It takes a lot of courage to release the familiar and seemingly secure, to embrace the new.
But there is no real security in what is no longer meaningful.
There is more security in the adventurous and exciting, for in movement there is life, and in change there is power.
Alan Cohen
"Outside of a dog, a book is a man's best friend.
Inside of a dog, it's too dark to read."
Groucho Marx
The doors we open and close each day decide the lives we live.

Friday, March 14, 2014

Friday Photo

This is a peek at the front  guest bedroom in our home in Buenos Aires.
It was also our computer room and where Pup liked to hang out .
Outside those doors on the little balcony were pots of flowers and in the corner of one of those pots was a birds nest. Every Spring, the resident dove couple would set up the nursery and have a few babies.
I also lost quite a few plants to the dove couple on the kitchen window box. My husband would see the nest started and warn me, telling me, throw it away now so they don't lay eggs out there but I never had the heart... did you ever watch a dove couple set up house ?
Talk about partnership !
So every Spring a couple of plants were sacrificed and little bitty baby doves were born and eventually flew away. right outside those doors.


  1. I am behind reading your posts – I have been trying to go to every blog that left a comment on mine and then we went on a couple of day trips, but I read all your past posts. On feeling lonely in America – I think this is the way the country is – people are busy, mostly interested in their own lives. We have no neighbors who we know, or visit. The culture here is so different and if you became used to Argentina, then the culture shock is great when you return, even if you are a US citizen. I have a US friend who went to Pisa, Italy for 5 years for work and it was extremely hard for him to return to the US life. I know many other French people who came to the US along the years, and most of them thought they would stay, but all of them went back to France– they just could not enjoy life here, even if they had more money here, they left. Life in the US is not as easy as some people think – it is very impersonal. I hope with spring you will be able to get out more. We went to the Library Sale last week and I bought a travel book on Buenos Aires – just to read and see – why not.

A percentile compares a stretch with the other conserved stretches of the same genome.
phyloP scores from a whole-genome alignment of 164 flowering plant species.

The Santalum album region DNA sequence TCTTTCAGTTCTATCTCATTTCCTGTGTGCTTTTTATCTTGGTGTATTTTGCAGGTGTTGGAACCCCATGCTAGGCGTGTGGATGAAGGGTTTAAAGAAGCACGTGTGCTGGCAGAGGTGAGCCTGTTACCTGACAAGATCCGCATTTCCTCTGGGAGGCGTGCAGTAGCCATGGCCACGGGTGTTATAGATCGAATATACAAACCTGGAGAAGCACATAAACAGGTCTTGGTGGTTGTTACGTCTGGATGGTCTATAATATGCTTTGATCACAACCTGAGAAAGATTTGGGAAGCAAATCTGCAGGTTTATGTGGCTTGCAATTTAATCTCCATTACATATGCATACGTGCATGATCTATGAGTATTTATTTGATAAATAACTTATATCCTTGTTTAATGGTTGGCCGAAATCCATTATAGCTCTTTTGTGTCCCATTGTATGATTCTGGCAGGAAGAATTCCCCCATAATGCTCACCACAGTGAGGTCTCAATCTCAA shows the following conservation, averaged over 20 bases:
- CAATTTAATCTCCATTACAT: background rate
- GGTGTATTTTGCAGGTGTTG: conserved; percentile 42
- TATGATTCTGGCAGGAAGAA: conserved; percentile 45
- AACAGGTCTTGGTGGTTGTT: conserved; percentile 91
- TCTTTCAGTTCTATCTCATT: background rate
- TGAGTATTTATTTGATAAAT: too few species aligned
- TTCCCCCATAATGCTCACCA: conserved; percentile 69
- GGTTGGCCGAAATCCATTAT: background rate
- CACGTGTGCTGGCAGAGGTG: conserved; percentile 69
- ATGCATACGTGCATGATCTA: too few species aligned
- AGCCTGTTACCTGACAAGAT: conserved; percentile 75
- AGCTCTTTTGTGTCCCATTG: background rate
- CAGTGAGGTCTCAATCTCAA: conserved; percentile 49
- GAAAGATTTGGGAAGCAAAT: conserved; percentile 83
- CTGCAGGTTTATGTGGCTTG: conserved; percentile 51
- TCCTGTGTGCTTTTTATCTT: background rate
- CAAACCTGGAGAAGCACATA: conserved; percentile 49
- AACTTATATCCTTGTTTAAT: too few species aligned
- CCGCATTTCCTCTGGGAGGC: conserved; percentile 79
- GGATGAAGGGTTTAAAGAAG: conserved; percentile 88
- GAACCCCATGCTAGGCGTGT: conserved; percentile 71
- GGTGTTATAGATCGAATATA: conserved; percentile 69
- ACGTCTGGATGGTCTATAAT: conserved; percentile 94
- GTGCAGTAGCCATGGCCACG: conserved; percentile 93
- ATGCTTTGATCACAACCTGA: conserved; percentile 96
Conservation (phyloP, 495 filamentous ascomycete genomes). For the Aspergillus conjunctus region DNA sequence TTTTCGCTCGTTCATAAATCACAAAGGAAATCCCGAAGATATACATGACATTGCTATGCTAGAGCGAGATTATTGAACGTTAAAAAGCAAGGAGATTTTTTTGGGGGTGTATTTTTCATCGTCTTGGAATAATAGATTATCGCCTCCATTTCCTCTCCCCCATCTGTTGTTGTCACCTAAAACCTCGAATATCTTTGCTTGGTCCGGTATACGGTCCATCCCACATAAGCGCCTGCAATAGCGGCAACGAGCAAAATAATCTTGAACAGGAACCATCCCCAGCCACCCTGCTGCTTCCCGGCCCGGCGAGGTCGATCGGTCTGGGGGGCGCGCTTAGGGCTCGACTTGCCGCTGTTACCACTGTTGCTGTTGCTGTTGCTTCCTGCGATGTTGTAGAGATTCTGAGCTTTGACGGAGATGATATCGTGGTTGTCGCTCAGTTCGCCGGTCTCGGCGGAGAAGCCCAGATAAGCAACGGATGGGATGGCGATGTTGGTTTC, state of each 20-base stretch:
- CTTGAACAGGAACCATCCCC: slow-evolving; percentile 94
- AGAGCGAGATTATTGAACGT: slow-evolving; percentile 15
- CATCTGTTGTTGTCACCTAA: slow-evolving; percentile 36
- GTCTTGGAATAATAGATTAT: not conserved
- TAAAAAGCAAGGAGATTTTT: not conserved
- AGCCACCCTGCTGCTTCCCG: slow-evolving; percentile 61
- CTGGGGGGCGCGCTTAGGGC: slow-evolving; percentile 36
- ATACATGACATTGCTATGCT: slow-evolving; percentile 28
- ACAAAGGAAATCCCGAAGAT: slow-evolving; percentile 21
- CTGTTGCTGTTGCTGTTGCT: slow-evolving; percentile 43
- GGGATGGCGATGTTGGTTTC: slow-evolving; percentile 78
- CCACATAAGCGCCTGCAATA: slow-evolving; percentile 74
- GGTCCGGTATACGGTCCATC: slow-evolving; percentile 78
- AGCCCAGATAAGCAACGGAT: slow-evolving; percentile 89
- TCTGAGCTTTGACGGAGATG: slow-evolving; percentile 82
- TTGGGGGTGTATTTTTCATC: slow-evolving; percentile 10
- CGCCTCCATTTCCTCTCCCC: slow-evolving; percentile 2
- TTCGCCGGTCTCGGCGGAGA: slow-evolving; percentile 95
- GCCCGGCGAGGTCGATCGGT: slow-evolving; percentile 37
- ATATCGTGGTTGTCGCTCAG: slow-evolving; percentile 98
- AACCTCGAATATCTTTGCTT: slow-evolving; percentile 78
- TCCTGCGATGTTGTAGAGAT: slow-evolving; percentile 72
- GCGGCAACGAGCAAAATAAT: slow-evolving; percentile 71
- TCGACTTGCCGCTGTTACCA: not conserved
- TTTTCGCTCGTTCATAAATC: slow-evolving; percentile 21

2. Yes, this is the way it is here , people are not connected as they used to be . In Argentina it is still very much the old fashioned way of stopping and talking and noticing your neighbors and being involved in life around you.
    I knew someone in NYC who never ever met his next door neighbor.
    It is not so noticeable when you have someone with you, it is when you are alone that you notice more, how alone you are.
    Rent CDs .. Ricardo Darin , anything Argentine !

  3. I had a Dove couple, who for years nested on my bathroom window ledge...
    Laboriously layering twigs, until the big day arrived...
    Unfortunately, most of the particularily ugly chicks, ended up on the walkway below.....only to have the entire process started again...usually at least 4 batches of eggs....
    After we had new windows installed, they could no longer nest the window opens out....
    They tried, but when I would open the window, the gathering of twigs, would get swiped away....
    No eggs were lost...they just gave up!
    Man....that was a long boring story.....sorry about that!
    Linda :o)

  4. We would walk down the street sometimes and see broken little eggs on the sidewalk :(
    The doves used 2 geranium plants for nests , off my kitchen window .. where I had the workers build in a beautiful black wrought iron window box .. I had no heart to kill a bunch of baby birds for a plant. Which came back to life once the babies flew away.
    I have lived in country settings for a good amount of time but I was never so close to nesting birds as in Buenos Aires :)

  5. For years turtle doves used a place on my balcony to build their nests. The only time I saw the babies was when it was time for them to leave their nest. I have pictures of momma with her 2 babies and the father a few feet away, looking on. Every year, it was always two babies. Those are the things in life that warm the heart

  6. Madison, when ours nested in the tree one time, the "father" always sat nearby , on different tree branch .. watching over the family.
    I agree, very heart warming !


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